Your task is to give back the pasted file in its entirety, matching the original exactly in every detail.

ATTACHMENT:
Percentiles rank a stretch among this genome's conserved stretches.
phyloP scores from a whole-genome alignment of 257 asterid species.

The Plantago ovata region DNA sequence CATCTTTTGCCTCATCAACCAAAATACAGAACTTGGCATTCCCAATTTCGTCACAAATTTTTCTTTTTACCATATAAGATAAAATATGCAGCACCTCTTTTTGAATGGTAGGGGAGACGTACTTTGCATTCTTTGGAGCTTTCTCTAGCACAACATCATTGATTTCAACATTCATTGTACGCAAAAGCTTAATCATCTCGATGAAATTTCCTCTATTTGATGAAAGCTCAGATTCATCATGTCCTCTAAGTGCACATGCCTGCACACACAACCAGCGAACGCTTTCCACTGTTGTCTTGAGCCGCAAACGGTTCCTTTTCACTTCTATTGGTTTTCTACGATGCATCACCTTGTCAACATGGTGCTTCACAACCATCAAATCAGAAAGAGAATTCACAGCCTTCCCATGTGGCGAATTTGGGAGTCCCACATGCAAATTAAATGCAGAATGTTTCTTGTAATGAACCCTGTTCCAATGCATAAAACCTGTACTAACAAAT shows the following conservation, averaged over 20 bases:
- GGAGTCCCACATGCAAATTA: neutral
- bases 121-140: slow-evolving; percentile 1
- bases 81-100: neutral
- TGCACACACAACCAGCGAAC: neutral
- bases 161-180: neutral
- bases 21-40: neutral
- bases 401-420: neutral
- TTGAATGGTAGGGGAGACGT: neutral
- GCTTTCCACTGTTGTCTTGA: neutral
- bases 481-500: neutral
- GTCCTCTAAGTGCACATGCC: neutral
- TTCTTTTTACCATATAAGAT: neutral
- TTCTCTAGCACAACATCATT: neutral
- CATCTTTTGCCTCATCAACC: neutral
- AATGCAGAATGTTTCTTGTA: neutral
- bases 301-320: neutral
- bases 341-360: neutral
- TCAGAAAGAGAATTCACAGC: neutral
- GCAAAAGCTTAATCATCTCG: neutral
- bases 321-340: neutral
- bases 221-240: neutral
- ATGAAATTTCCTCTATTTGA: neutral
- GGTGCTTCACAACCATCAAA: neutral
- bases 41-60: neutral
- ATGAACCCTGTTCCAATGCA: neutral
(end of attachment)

Percentiles rank a stretch among this genome's conserved stretches.
phyloP scores from a whole-genome alignment of 257 asterid species.

The Plantago ovata region DNA sequence CATCTTTTGCCTCATCAACCAAAATACAGAACTTGGCATTCCCAATTTCGTCACAAATTTTTCTTTTTACCATATAAGATAAAATATGCAGCACCTCTTTTTGAATGGTAGGGGAGACGTACTTTGCATTCTTTGGAGCTTTCTCTAGCACAACATCATTGATTTCAACATTCATTGTACGCAAAAGCTTAATCATCTCGATGAAATTTCCTCTATTTGATGAAAGCTCAGATTCATCATGTCCTCTAAGTGCACATGCCTGCACACACAACCAGCGAACGCTTTCCACTGTTGTCTTGAGCCGCAAACGGTTCCTTTTCACTTCTATTGGTTTTCTACGATGCATCACCTTGTCAACATGGTGCTTCACAACCATCAAATCAGAAAGAGAATTCACAGCCTTCCCATGTGGCGAATTTGGGAGTCCCACATGCAAATTAAATGCAGAATGTTTCTTGTAATGAACCCTGTTCCAATGCATAAAACCTGTACTAACAAAT shows the following conservation, averaged over 20 bases:
- GGAGTCCCACATGCAAATTA: neutral
- bases 121-140: slow-evolving; percentile 1
- bases 81-100: neutral
- TGCACACACAACCAGCGAAC: neutral
- bases 161-180: neutral
- bases 21-40: neutral
- bases 401-420: neutral
- TTGAATGGTAGGGGAGACGT: neutral
- GCTTTCCACTGTTGTCTTGA: neutral
- bases 481-500: neutral
- GTCCTCTAAGTGCACATGCC: neutral
- TTCTTTTTACCATATAAGAT: neutral
- TTCTCTAGCACAACATCATT: neutral
- CATCTTTTGCCTCATCAACC: neutral
- AATGCAGAATGTTTCTTGTA: neutral
- bases 301-320: neutral
- bases 341-360: neutral
- TCAGAAAGAGAATTCACAGC: neutral
- GCAAAAGCTTAATCATCTCG: neutral
- bases 321-340: neutral
- bases 221-240: neutral
- ATGAAATTTCCTCTATTTGA: neutral
- GGTGCTTCACAACCATCAAA: neutral
- bases 41-60: neutral
- ATGAACCCTGTTCCAATGCA: neutral